Table 1
Clinical characteristics of 390 patients with acute pulmonary edema classified by clinical diagnosis based on expert review of the medical record at the end of the hospitalization

Comparison of EF/PL ratio to clinical diagnosis of ALI versus CPE

The diagnostic performance of the EF/PL ratio was compared to the clinical diagnosis determined at the end of the hospitalization using receiver-operator curve analysis. Compared to the clinical diagnosis based on all information available at the end of the hospitalization, the EF/PL ratio determined early in the hospital course had excellent diagnostic discrimination with an area under the curve (AUC) of 0.84 (95% CI 0.79 to 0.88) (Figure 1A). By contrast, neither the edema fluid protein level alone (AUC 0.73, 95% CI 0.67 – 0.78) or the plasma protein level alone (AUC 0.33, 95% CI 0.27 – 0.39) provided the same degree of diagnostic discrimination. Because the edema fluid protein level can rise over time if alveolar fluid clearance mechanisms are intact,(15, 17) we repeated the analysis restricting inclusion to the 183 patients who had pulmonary edema fluid sampled within 3 hours of endotracheal intubation. In this group, the diagnostic performance of the EF/PL ratio was similar with an AUC of 0.85 (95% CI 0.79 to 0.91) (Figure 1B).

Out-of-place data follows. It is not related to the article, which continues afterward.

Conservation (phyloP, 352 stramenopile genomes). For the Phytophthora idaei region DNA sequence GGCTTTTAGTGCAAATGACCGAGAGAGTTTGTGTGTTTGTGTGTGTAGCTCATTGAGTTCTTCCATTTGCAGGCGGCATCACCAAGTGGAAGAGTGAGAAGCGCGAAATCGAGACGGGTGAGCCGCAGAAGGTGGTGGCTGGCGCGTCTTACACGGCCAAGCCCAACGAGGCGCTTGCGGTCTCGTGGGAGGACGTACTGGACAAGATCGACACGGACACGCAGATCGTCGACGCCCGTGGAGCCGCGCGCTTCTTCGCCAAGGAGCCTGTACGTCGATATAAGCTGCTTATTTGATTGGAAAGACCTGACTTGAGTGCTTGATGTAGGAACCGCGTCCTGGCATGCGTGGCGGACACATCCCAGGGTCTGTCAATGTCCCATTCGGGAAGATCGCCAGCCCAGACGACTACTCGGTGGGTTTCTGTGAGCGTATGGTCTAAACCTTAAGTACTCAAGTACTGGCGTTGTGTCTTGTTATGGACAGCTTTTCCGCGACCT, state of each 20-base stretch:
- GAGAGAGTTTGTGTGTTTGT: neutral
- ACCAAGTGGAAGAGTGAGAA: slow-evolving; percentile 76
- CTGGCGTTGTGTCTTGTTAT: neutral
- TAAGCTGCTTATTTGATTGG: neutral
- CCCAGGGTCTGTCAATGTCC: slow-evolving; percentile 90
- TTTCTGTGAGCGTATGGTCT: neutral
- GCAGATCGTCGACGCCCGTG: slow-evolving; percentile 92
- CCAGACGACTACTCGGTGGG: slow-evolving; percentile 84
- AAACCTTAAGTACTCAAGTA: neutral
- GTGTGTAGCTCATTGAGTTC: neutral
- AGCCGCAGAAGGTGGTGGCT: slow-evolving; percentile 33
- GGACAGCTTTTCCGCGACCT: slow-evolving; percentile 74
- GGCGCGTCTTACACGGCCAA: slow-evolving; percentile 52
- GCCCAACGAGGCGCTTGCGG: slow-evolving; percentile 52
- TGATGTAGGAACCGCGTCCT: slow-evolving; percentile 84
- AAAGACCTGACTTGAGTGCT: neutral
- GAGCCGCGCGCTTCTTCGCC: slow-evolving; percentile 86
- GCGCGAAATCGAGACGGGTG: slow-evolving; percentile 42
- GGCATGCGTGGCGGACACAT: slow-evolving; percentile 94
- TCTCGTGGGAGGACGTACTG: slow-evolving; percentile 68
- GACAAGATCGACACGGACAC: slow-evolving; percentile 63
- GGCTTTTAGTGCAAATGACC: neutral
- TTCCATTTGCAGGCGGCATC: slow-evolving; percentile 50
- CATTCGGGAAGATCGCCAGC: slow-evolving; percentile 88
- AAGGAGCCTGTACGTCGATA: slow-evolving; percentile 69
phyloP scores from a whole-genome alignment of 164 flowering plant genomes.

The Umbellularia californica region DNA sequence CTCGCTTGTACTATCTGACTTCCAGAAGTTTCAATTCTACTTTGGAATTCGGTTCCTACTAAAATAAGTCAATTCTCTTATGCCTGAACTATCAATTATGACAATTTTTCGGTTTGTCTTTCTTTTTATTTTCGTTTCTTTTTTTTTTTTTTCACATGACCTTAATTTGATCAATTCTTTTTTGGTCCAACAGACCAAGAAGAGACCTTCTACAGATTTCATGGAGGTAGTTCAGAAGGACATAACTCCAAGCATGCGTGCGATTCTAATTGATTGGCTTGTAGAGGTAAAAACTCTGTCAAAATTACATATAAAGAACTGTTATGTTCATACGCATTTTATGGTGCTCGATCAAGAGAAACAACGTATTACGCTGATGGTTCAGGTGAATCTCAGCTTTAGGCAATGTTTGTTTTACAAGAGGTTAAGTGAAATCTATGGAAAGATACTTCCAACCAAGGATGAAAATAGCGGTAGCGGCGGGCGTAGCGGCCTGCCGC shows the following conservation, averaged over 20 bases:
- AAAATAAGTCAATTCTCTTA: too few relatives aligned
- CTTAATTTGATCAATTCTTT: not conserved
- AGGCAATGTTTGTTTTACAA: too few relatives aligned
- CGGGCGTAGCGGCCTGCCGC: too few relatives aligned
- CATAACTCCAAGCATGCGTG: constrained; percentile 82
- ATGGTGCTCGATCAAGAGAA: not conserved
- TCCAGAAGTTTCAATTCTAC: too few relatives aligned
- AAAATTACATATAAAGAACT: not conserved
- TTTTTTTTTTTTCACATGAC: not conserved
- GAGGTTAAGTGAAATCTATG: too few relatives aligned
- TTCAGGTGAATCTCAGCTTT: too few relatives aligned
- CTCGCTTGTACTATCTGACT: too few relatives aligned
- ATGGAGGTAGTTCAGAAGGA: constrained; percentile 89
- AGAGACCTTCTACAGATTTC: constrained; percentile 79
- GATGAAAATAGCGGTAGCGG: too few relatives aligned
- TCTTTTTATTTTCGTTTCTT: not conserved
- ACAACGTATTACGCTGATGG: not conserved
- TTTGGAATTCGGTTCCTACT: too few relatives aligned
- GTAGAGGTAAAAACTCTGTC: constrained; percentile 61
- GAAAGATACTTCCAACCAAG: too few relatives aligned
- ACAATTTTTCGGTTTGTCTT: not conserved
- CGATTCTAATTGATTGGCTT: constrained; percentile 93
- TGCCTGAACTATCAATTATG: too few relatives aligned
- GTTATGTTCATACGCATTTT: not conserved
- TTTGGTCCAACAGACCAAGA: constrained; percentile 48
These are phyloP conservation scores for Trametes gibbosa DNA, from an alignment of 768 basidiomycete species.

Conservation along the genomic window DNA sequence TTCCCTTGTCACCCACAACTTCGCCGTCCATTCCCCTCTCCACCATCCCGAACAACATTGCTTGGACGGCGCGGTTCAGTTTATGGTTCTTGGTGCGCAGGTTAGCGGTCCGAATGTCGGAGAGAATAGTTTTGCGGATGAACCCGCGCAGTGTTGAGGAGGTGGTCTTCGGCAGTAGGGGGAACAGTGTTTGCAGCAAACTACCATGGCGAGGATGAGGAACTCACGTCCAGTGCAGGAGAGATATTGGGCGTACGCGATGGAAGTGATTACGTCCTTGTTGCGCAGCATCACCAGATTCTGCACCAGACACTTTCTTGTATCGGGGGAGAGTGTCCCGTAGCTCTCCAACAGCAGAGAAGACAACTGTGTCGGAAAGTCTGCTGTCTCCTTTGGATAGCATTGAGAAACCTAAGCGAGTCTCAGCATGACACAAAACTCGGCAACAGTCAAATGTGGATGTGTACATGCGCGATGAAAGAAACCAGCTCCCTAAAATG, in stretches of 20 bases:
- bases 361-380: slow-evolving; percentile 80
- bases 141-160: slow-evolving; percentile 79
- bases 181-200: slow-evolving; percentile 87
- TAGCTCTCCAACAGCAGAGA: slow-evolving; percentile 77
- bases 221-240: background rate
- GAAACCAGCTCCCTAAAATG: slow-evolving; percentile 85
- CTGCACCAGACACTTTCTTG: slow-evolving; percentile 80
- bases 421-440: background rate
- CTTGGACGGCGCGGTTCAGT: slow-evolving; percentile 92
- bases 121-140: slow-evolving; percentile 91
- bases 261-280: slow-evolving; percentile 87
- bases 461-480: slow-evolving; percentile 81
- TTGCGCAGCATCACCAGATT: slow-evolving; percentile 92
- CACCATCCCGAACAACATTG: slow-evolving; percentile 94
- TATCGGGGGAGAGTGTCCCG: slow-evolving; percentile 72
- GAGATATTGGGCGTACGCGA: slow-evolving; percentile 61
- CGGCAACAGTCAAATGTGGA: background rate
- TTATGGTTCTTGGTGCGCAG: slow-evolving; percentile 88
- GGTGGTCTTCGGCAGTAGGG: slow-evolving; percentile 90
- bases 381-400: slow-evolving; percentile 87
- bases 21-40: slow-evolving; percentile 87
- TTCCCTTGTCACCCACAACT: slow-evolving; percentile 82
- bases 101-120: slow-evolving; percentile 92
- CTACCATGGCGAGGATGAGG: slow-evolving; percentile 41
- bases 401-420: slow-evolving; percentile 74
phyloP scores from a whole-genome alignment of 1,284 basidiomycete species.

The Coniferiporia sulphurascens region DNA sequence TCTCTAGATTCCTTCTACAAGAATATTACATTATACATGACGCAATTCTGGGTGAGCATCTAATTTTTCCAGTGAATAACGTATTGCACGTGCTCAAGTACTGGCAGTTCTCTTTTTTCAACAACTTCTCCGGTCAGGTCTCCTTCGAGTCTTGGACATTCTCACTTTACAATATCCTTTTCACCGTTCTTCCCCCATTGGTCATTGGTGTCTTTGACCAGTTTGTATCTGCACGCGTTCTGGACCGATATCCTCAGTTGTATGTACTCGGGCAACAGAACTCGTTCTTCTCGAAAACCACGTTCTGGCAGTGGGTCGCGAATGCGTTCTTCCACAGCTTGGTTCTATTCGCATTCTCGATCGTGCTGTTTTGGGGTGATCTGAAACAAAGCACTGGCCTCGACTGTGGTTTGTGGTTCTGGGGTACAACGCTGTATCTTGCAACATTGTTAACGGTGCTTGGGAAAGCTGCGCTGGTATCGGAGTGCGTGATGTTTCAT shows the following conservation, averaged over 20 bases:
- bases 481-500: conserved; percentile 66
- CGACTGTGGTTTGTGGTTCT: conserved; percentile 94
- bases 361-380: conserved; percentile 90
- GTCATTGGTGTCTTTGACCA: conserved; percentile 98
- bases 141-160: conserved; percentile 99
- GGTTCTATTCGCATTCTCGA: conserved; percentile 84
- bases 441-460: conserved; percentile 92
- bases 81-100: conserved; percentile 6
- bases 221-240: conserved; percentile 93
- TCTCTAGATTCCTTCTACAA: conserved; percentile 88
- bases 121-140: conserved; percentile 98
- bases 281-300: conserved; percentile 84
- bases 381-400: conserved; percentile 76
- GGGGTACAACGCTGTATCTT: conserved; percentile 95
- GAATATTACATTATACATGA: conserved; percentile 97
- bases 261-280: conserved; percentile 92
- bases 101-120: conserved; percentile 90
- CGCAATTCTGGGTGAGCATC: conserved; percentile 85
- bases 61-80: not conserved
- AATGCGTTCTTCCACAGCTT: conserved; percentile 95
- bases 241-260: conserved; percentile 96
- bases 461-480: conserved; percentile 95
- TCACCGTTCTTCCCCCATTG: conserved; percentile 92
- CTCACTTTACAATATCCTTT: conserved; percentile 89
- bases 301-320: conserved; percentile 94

Figure 1
Receiver operator curve (ROC) analyses of the utility of the Edema Fluid to Plasma Protein Ratio (EF/PL) for differentiating the etiology of acute pulmonary edema. A. Comparison of the EF/PL ratio to the clinical diagnosis based on all information available ...

As a sensitivity analysis, the receiver-operator curve analysis was repeated including the patients who had been classified as having a mixed etiology of pulmonary edema. Because all patients in this mixed etiology group had clinical evidence of lung injury as well as hydrostatic causes of pulmonary edema, the mixed edema patients were classified as ALI for this analysis. In the entire patient cohort (n = 390), the EF/PL ratio determined early in the hospital course continued to perform well as a diagnostic test with an AUC of 0.81 (95% CI 0.77 to 0.86) (Figure 1C). This analysis was also repeated with the sample restricted to those patients who had edema fluid sampled within 3 hours of endotracheal intubation. In this group (n = 200), the AUC was 0.81 (95% CI 0.74 to 0.87) (Figure 1D).